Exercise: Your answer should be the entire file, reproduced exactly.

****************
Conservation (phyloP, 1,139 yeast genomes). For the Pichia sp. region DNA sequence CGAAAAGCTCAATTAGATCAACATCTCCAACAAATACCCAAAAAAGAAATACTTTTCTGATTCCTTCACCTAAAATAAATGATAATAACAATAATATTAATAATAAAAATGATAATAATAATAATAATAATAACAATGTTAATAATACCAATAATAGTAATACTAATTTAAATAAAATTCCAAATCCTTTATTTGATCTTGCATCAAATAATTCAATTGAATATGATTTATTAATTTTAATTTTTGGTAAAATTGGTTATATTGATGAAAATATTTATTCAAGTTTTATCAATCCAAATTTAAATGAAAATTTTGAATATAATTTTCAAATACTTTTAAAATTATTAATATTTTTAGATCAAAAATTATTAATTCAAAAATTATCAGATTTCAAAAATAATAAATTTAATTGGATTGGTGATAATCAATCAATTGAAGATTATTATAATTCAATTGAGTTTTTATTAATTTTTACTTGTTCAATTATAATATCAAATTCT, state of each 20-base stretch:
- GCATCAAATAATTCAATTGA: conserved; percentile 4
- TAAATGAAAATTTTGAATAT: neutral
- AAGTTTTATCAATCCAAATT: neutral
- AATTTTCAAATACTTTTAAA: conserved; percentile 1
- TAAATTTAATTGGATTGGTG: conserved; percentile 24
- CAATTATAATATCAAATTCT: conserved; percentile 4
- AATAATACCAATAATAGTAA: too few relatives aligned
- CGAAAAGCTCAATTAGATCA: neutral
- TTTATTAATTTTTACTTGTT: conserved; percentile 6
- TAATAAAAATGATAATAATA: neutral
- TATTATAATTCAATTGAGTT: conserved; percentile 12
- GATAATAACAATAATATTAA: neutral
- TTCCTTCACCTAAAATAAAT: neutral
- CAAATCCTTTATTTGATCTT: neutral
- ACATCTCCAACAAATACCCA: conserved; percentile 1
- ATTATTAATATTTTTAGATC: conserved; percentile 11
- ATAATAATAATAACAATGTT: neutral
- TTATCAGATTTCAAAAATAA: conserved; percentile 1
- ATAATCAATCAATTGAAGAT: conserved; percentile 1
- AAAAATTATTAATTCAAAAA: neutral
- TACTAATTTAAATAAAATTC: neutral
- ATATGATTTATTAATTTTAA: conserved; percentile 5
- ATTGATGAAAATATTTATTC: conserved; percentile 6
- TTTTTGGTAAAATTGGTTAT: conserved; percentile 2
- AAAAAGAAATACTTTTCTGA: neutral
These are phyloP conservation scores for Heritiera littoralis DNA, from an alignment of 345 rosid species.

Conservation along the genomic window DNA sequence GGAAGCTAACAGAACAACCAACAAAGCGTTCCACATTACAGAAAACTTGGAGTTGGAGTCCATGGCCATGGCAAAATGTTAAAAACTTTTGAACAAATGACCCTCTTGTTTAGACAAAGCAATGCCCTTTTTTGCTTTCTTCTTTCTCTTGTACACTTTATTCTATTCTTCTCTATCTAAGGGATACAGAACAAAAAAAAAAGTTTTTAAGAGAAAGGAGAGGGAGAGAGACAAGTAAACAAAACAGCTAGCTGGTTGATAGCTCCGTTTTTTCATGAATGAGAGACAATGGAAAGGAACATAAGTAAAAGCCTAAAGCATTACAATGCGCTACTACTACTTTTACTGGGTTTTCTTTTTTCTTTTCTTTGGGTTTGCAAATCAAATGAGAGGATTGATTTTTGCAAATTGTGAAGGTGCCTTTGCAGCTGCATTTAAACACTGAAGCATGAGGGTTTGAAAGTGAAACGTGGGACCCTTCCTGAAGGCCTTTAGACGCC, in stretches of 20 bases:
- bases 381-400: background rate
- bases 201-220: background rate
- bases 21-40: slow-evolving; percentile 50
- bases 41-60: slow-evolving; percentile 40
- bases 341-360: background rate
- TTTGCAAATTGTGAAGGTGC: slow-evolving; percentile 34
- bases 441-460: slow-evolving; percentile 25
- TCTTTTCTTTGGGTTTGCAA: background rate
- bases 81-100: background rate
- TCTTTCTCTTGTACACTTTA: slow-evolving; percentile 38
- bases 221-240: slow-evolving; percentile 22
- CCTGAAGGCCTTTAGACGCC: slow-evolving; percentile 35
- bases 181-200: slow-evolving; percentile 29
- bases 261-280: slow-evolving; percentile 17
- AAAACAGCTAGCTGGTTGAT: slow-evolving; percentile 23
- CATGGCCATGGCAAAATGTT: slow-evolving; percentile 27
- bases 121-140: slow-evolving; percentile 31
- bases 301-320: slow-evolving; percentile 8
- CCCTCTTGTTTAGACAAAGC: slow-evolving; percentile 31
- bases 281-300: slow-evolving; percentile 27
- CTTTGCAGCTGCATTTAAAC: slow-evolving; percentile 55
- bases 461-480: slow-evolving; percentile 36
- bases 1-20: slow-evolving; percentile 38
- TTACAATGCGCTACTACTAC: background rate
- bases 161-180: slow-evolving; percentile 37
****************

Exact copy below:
Conservation (phyloP, 1,139 yeast genomes). For the Pichia sp. region DNA sequence CGAAAAGCTCAATTAGATCAACATCTCCAACAAATACCCAAAAAAGAAATACTTTTCTGATTCCTTCACCTAAAATAAATGATAATAACAATAATATTAATAATAAAAATGATAATAATAATAATAATAATAACAATGTTAATAATACCAATAATAGTAATACTAATTTAAATAAAATTCCAAATCCTTTATTTGATCTTGCATCAAATAATTCAATTGAATATGATTTATTAATTTTAATTTTTGGTAAAATTGGTTATATTGATGAAAATATTTATTCAAGTTTTATCAATCCAAATTTAAATGAAAATTTTGAATATAATTTTCAAATACTTTTAAAATTATTAATATTTTTAGATCAAAAATTATTAATTCAAAAATTATCAGATTTCAAAAATAATAAATTTAATTGGATTGGTGATAATCAATCAATTGAAGATTATTATAATTCAATTGAGTTTTTATTAATTTTTACTTGTTCAATTATAATATCAAATTCT, state of each 20-base stretch:
- GCATCAAATAATTCAATTGA: conserved; percentile 4
- TAAATGAAAATTTTGAATAT: neutral
- AAGTTTTATCAATCCAAATT: neutral
- AATTTTCAAATACTTTTAAA: conserved; percentile 1
- TAAATTTAATTGGATTGGTG: conserved; percentile 24
- CAATTATAATATCAAATTCT: conserved; percentile 4
- AATAATACCAATAATAGTAA: too few relatives aligned
- CGAAAAGCTCAATTAGATCA: neutral
- TTTATTAATTTTTACTTGTT: conserved; percentile 6
- TAATAAAAATGATAATAATA: neutral
- TATTATAATTCAATTGAGTT: conserved; percentile 12
- GATAATAACAATAATATTAA: neutral
- TTCCTTCACCTAAAATAAAT: neutral
- CAAATCCTTTATTTGATCTT: neutral
- ACATCTCCAACAAATACCCA: conserved; percentile 1
- ATTATTAATATTTTTAGATC: conserved; percentile 11
- ATAATAATAATAACAATGTT: neutral
- TTATCAGATTTCAAAAATAA: conserved; percentile 1
- ATAATCAATCAATTGAAGAT: conserved; percentile 1
- AAAAATTATTAATTCAAAAA: neutral
- TACTAATTTAAATAAAATTC: neutral
- ATATGATTTATTAATTTTAA: conserved; percentile 5
- ATTGATGAAAATATTTATTC: conserved; percentile 6
- TTTTTGGTAAAATTGGTTAT: conserved; percentile 2
- AAAAAGAAATACTTTTCTGA: neutral
These are phyloP conservation scores for Heritiera littoralis DNA, from an alignment of 345 rosid species.

Conservation along the genomic window DNA sequence GGAAGCTAACAGAACAACCAACAAAGCGTTCCACATTACAGAAAACTTGGAGTTGGAGTCCATGGCCATGGCAAAATGTTAAAAACTTTTGAACAAATGACCCTCTTGTTTAGACAAAGCAATGCCCTTTTTTGCTTTCTTCTTTCTCTTGTACACTTTATTCTATTCTTCTCTATCTAAGGGATACAGAACAAAAAAAAAAGTTTTTAAGAGAAAGGAGAGGGAGAGAGACAAGTAAACAAAACAGCTAGCTGGTTGATAGCTCCGTTTTTTCATGAATGAGAGACAATGGAAAGGAACATAAGTAAAAGCCTAAAGCATTACAATGCGCTACTACTACTTTTACTGGGTTTTCTTTTTTCTTTTCTTTGGGTTTGCAAATCAAATGAGAGGATTGATTTTTGCAAATTGTGAAGGTGCCTTTGCAGCTGCATTTAAACACTGAAGCATGAGGGTTTGAAAGTGAAACGTGGGACCCTTCCTGAAGGCCTTTAGACGCC, in stretches of 20 bases:
- bases 381-400: background rate
- bases 201-220: background rate
- bases 21-40: slow-evolving; percentile 50
- bases 41-60: slow-evolving; percentile 40
- bases 341-360: background rate
- TTTGCAAATTGTGAAGGTGC: slow-evolving; percentile 34
- bases 441-460: slow-evolving; percentile 25
- TCTTTTCTTTGGGTTTGCAA: background rate
- bases 81-100: background rate
- TCTTTCTCTTGTACACTTTA: slow-evolving; percentile 38
- bases 221-240: slow-evolving; percentile 22
- CCTGAAGGCCTTTAGACGCC: slow-evolving; percentile 35
- bases 181-200: slow-evolving; percentile 29
- bases 261-280: slow-evolving; percentile 17
- AAAACAGCTAGCTGGTTGAT: slow-evolving; percentile 23
- CATGGCCATGGCAAAATGTT: slow-evolving; percentile 27
- bases 121-140: slow-evolving; percentile 31
- bases 301-320: slow-evolving; percentile 8
- CCCTCTTGTTTAGACAAAGC: slow-evolving; percentile 31
- bases 281-300: slow-evolving; percentile 27
- CTTTGCAGCTGCATTTAAAC: slow-evolving; percentile 55
- bases 461-480: slow-evolving; percentile 36
- bases 1-20: slow-evolving; percentile 38
- TTACAATGCGCTACTACTAC: background rate
- bases 161-180: slow-evolving; percentile 37